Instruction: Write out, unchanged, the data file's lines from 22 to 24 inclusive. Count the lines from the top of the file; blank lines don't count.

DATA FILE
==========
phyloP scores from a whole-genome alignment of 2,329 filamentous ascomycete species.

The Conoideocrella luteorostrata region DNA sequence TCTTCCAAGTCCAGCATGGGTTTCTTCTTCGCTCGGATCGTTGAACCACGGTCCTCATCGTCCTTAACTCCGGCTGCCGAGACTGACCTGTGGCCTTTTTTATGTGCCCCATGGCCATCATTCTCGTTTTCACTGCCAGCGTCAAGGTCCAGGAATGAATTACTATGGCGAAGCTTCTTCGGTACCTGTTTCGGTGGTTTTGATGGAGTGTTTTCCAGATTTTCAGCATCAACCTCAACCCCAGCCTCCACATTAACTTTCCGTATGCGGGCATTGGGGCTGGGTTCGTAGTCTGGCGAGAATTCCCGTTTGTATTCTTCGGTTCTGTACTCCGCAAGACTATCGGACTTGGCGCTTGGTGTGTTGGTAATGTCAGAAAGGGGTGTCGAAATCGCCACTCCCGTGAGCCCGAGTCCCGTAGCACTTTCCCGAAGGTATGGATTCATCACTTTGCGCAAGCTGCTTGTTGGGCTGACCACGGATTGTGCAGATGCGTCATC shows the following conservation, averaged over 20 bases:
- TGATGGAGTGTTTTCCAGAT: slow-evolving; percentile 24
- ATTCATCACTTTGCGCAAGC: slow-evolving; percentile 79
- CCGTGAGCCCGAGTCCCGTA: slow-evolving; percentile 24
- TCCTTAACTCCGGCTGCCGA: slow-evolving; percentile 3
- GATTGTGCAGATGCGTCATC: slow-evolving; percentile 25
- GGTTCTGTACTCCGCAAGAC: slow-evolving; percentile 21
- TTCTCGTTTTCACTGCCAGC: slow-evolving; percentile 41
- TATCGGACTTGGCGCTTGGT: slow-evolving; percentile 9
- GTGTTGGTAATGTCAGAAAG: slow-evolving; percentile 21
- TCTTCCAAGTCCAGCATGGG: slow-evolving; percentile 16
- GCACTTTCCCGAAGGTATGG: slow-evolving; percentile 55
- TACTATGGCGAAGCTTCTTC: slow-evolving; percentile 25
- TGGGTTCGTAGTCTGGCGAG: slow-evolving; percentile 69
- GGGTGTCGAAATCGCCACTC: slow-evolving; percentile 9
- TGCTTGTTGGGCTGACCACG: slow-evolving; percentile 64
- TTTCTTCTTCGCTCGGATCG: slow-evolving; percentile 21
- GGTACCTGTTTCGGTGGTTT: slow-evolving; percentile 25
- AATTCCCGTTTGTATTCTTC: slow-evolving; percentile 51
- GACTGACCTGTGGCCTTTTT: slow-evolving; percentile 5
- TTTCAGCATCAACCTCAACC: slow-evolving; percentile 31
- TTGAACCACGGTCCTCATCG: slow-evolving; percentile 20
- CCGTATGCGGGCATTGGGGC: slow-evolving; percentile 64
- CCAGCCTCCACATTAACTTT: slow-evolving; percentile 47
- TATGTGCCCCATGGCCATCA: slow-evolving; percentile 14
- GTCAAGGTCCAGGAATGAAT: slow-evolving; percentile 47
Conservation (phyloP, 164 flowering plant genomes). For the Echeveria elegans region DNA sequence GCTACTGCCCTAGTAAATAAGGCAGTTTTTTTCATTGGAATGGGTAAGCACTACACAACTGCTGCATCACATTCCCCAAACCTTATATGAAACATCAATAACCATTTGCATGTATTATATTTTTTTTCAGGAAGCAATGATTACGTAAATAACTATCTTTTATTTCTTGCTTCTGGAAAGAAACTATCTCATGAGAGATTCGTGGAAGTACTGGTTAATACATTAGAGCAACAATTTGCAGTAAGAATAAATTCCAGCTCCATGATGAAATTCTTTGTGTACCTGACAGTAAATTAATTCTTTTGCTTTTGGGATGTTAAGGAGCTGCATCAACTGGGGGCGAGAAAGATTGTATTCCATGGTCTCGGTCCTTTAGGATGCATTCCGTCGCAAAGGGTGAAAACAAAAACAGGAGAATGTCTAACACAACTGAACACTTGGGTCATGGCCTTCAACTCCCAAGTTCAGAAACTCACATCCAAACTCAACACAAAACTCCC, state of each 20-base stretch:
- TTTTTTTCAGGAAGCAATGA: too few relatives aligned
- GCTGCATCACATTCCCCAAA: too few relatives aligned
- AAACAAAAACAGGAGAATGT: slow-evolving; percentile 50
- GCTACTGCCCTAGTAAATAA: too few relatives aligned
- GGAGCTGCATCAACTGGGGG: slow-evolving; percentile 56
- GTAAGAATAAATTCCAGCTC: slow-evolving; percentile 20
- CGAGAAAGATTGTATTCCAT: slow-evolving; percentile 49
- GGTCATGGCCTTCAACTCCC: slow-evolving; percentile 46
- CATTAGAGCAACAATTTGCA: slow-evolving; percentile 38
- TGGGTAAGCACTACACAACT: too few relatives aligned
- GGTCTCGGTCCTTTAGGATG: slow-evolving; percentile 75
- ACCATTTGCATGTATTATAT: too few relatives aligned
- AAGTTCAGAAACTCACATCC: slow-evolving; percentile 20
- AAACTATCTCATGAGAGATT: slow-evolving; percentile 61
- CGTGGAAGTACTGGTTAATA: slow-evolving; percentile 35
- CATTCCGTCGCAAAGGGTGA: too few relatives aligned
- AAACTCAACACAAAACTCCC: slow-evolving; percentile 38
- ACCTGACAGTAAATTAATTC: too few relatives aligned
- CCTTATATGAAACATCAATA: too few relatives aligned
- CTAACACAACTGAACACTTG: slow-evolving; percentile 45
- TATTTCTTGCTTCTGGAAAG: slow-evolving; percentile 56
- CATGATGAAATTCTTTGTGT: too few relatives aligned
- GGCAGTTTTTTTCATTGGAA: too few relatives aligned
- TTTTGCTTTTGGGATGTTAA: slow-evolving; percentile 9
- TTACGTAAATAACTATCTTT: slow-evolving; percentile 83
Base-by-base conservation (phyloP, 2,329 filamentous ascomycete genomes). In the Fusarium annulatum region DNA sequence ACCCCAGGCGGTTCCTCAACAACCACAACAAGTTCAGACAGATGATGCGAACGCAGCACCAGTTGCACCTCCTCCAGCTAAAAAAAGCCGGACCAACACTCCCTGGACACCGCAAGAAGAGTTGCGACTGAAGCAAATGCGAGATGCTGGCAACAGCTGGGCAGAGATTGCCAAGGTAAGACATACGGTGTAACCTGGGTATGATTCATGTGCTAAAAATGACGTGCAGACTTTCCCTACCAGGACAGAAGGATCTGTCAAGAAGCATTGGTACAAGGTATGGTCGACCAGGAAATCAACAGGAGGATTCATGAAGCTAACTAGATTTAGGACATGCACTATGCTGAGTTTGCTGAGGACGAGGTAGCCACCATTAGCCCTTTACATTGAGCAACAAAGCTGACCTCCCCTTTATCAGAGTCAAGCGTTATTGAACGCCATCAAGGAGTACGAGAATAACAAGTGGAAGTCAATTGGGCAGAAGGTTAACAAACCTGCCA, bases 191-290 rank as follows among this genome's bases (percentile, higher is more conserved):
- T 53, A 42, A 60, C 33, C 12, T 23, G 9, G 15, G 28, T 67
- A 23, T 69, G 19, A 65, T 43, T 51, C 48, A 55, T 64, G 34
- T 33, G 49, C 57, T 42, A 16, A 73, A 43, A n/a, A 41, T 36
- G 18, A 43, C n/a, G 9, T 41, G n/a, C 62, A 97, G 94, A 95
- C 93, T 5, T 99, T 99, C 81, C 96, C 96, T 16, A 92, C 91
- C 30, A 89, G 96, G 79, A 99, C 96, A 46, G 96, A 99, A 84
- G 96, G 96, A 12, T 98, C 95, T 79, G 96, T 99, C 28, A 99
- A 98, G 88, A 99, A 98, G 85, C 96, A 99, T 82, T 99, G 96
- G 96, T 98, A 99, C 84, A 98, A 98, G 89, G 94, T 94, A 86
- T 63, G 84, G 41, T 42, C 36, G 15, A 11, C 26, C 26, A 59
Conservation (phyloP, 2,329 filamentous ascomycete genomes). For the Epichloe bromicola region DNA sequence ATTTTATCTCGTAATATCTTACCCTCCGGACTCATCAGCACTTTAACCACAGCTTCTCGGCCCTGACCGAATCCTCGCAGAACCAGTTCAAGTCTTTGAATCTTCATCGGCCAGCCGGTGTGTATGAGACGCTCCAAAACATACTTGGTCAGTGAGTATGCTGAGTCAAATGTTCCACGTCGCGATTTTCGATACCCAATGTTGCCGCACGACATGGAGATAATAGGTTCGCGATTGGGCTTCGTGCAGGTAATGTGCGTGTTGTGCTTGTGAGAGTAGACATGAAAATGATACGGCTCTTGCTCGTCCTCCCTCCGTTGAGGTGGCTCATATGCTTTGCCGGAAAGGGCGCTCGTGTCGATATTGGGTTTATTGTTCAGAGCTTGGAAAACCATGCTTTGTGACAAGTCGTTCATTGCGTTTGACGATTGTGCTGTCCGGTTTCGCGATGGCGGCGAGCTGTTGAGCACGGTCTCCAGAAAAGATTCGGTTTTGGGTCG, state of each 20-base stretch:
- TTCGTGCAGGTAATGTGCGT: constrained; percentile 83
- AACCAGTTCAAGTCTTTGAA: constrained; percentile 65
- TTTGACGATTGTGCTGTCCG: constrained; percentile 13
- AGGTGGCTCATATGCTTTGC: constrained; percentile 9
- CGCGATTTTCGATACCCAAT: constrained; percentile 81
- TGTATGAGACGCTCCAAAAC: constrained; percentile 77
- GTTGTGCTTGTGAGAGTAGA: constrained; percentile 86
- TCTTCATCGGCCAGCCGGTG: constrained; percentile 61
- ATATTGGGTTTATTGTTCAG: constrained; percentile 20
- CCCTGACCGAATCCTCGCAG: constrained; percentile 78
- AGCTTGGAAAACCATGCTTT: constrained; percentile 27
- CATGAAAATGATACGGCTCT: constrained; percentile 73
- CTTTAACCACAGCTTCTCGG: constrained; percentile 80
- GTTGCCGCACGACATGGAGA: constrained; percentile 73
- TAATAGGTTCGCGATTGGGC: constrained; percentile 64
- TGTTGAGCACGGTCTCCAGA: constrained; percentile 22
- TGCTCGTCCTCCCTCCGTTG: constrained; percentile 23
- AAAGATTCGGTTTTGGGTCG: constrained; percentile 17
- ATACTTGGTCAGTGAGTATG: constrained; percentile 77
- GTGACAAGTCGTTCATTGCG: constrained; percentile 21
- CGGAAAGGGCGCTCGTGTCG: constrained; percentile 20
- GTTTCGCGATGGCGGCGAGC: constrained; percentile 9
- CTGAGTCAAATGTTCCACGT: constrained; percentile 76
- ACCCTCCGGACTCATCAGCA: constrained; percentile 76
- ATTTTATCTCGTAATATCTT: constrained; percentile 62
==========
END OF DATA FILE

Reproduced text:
- TTTCAGCATCAACCTCAACC: slow-evolving; percentile 31
- TTGAACCACGGTCCTCATCG: slow-evolving; percentile 20
- CCGTATGCGGGCATTGGGGC: slow-evolving; percentile 64